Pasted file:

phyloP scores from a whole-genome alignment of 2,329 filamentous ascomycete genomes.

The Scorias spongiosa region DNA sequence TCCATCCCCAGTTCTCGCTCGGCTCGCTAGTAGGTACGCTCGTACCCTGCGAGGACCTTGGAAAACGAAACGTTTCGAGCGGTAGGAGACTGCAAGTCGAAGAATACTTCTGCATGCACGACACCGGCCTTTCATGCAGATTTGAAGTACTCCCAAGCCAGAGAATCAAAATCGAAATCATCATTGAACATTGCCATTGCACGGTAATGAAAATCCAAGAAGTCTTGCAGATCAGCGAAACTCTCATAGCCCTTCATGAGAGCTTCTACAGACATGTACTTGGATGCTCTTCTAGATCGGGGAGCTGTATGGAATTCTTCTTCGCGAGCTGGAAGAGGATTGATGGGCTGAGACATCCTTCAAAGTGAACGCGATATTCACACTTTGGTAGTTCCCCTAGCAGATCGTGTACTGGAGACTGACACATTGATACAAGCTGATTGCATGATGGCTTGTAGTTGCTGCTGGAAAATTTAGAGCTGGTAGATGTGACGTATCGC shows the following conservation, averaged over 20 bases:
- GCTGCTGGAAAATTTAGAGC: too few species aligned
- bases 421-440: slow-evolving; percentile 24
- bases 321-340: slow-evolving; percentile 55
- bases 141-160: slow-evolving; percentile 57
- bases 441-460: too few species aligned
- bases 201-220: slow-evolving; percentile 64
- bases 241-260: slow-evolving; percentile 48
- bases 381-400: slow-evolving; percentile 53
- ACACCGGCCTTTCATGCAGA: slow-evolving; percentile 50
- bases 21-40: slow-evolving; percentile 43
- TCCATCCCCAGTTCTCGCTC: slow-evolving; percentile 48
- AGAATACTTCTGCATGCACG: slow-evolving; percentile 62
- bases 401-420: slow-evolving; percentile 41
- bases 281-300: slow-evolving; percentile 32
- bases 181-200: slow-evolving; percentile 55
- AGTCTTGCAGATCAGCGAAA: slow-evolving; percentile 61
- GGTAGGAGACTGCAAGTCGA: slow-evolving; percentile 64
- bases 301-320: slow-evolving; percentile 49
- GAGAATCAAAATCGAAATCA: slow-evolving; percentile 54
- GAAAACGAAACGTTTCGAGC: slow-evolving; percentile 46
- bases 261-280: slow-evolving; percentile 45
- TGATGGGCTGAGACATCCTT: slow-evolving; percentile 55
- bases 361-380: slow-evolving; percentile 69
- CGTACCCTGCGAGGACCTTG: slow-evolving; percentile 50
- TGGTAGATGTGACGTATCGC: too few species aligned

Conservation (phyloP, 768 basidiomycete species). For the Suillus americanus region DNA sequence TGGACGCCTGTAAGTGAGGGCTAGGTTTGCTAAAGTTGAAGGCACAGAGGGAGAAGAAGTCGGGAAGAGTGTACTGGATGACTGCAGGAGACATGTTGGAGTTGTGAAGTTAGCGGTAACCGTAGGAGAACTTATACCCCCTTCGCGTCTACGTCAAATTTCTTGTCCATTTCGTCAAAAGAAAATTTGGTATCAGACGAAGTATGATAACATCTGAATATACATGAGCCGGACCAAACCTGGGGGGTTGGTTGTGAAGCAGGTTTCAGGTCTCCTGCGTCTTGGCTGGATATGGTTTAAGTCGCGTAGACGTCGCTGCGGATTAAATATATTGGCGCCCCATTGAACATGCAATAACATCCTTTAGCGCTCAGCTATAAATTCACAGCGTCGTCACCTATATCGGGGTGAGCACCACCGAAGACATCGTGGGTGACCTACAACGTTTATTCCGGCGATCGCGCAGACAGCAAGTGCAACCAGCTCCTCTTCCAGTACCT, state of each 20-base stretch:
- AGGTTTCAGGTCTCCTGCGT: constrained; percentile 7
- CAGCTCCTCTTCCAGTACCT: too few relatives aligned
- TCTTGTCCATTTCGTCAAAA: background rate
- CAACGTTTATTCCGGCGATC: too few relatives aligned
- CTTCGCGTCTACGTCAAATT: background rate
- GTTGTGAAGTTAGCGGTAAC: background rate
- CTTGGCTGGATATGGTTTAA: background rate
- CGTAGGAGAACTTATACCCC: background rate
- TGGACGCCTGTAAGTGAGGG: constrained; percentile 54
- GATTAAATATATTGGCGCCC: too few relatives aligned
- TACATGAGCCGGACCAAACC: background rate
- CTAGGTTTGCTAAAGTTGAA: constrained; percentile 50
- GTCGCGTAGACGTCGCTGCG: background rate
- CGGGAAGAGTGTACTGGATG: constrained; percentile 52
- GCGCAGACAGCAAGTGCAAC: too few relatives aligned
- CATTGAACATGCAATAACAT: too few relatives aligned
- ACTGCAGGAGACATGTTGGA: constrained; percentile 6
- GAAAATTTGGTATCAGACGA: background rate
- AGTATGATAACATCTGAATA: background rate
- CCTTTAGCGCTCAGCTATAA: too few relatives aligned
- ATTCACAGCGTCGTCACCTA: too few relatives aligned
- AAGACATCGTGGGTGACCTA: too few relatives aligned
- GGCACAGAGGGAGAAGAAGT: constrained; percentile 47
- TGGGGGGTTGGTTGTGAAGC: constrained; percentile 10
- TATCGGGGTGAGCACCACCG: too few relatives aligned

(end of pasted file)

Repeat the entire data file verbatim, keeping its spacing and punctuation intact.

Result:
phyloP scores from a whole-genome alignment of 2,329 filamentous ascomycete genomes.

The Scorias spongiosa region DNA sequence TCCATCCCCAGTTCTCGCTCGGCTCGCTAGTAGGTACGCTCGTACCCTGCGAGGACCTTGGAAAACGAAACGTTTCGAGCGGTAGGAGACTGCAAGTCGAAGAATACTTCTGCATGCACGACACCGGCCTTTCATGCAGATTTGAAGTACTCCCAAGCCAGAGAATCAAAATCGAAATCATCATTGAACATTGCCATTGCACGGTAATGAAAATCCAAGAAGTCTTGCAGATCAGCGAAACTCTCATAGCCCTTCATGAGAGCTTCTACAGACATGTACTTGGATGCTCTTCTAGATCGGGGAGCTGTATGGAATTCTTCTTCGCGAGCTGGAAGAGGATTGATGGGCTGAGACATCCTTCAAAGTGAACGCGATATTCACACTTTGGTAGTTCCCCTAGCAGATCGTGTACTGGAGACTGACACATTGATACAAGCTGATTGCATGATGGCTTGTAGTTGCTGCTGGAAAATTTAGAGCTGGTAGATGTGACGTATCGC shows the following conservation, averaged over 20 bases:
- GCTGCTGGAAAATTTAGAGC: too few species aligned
- bases 421-440: slow-evolving; percentile 24
- bases 321-340: slow-evolving; percentile 55
- bases 141-160: slow-evolving; percentile 57
- bases 441-460: too few species aligned
- bases 201-220: slow-evolving; percentile 64
- bases 241-260: slow-evolving; percentile 48
- bases 381-400: slow-evolving; percentile 53
- ACACCGGCCTTTCATGCAGA: slow-evolving; percentile 50
- bases 21-40: slow-evolving; percentile 43
- TCCATCCCCAGTTCTCGCTC: slow-evolving; percentile 48
- AGAATACTTCTGCATGCACG: slow-evolving; percentile 62
- bases 401-420: slow-evolving; percentile 41
- bases 281-300: slow-evolving; percentile 32
- bases 181-200: slow-evolving; percentile 55
- AGTCTTGCAGATCAGCGAAA: slow-evolving; percentile 61
- GGTAGGAGACTGCAAGTCGA: slow-evolving; percentile 64
- bases 301-320: slow-evolving; percentile 49
- GAGAATCAAAATCGAAATCA: slow-evolving; percentile 54
- GAAAACGAAACGTTTCGAGC: slow-evolving; percentile 46
- bases 261-280: slow-evolving; percentile 45
- TGATGGGCTGAGACATCCTT: slow-evolving; percentile 55
- bases 361-380: slow-evolving; percentile 69
- CGTACCCTGCGAGGACCTTG: slow-evolving; percentile 50
- TGGTAGATGTGACGTATCGC: too few species aligned

Conservation (phyloP, 768 basidiomycete species). For the Suillus americanus region DNA sequence TGGACGCCTGTAAGTGAGGGCTAGGTTTGCTAAAGTTGAAGGCACAGAGGGAGAAGAAGTCGGGAAGAGTGTACTGGATGACTGCAGGAGACATGTTGGAGTTGTGAAGTTAGCGGTAACCGTAGGAGAACTTATACCCCCTTCGCGTCTACGTCAAATTTCTTGTCCATTTCGTCAAAAGAAAATTTGGTATCAGACGAAGTATGATAACATCTGAATATACATGAGCCGGACCAAACCTGGGGGGTTGGTTGTGAAGCAGGTTTCAGGTCTCCTGCGTCTTGGCTGGATATGGTTTAAGTCGCGTAGACGTCGCTGCGGATTAAATATATTGGCGCCCCATTGAACATGCAATAACATCCTTTAGCGCTCAGCTATAAATTCACAGCGTCGTCACCTATATCGGGGTGAGCACCACCGAAGACATCGTGGGTGACCTACAACGTTTATTCCGGCGATCGCGCAGACAGCAAGTGCAACCAGCTCCTCTTCCAGTACCT, state of each 20-base stretch:
- AGGTTTCAGGTCTCCTGCGT: constrained; percentile 7
- CAGCTCCTCTTCCAGTACCT: too few relatives aligned
- TCTTGTCCATTTCGTCAAAA: background rate
- CAACGTTTATTCCGGCGATC: too few relatives aligned
- CTTCGCGTCTACGTCAAATT: background rate
- GTTGTGAAGTTAGCGGTAAC: background rate
- CTTGGCTGGATATGGTTTAA: background rate
- CGTAGGAGAACTTATACCCC: background rate
- TGGACGCCTGTAAGTGAGGG: constrained; percentile 54
- GATTAAATATATTGGCGCCC: too few relatives aligned
- TACATGAGCCGGACCAAACC: background rate
- CTAGGTTTGCTAAAGTTGAA: constrained; percentile 50
- GTCGCGTAGACGTCGCTGCG: background rate
- CGGGAAGAGTGTACTGGATG: constrained; percentile 52
- GCGCAGACAGCAAGTGCAAC: too few relatives aligned
- CATTGAACATGCAATAACAT: too few relatives aligned
- ACTGCAGGAGACATGTTGGA: constrained; percentile 6
- GAAAATTTGGTATCAGACGA: background rate
- AGTATGATAACATCTGAATA: background rate
- CCTTTAGCGCTCAGCTATAA: too few relatives aligned
- ATTCACAGCGTCGTCACCTA: too few relatives aligned
- AAGACATCGTGGGTGACCTA: too few relatives aligned
- GGCACAGAGGGAGAAGAAGT: constrained; percentile 47
- TGGGGGGTTGGTTGTGAAGC: constrained; percentile 10
- TATCGGGGTGAGCACCACCG: too few relatives aligned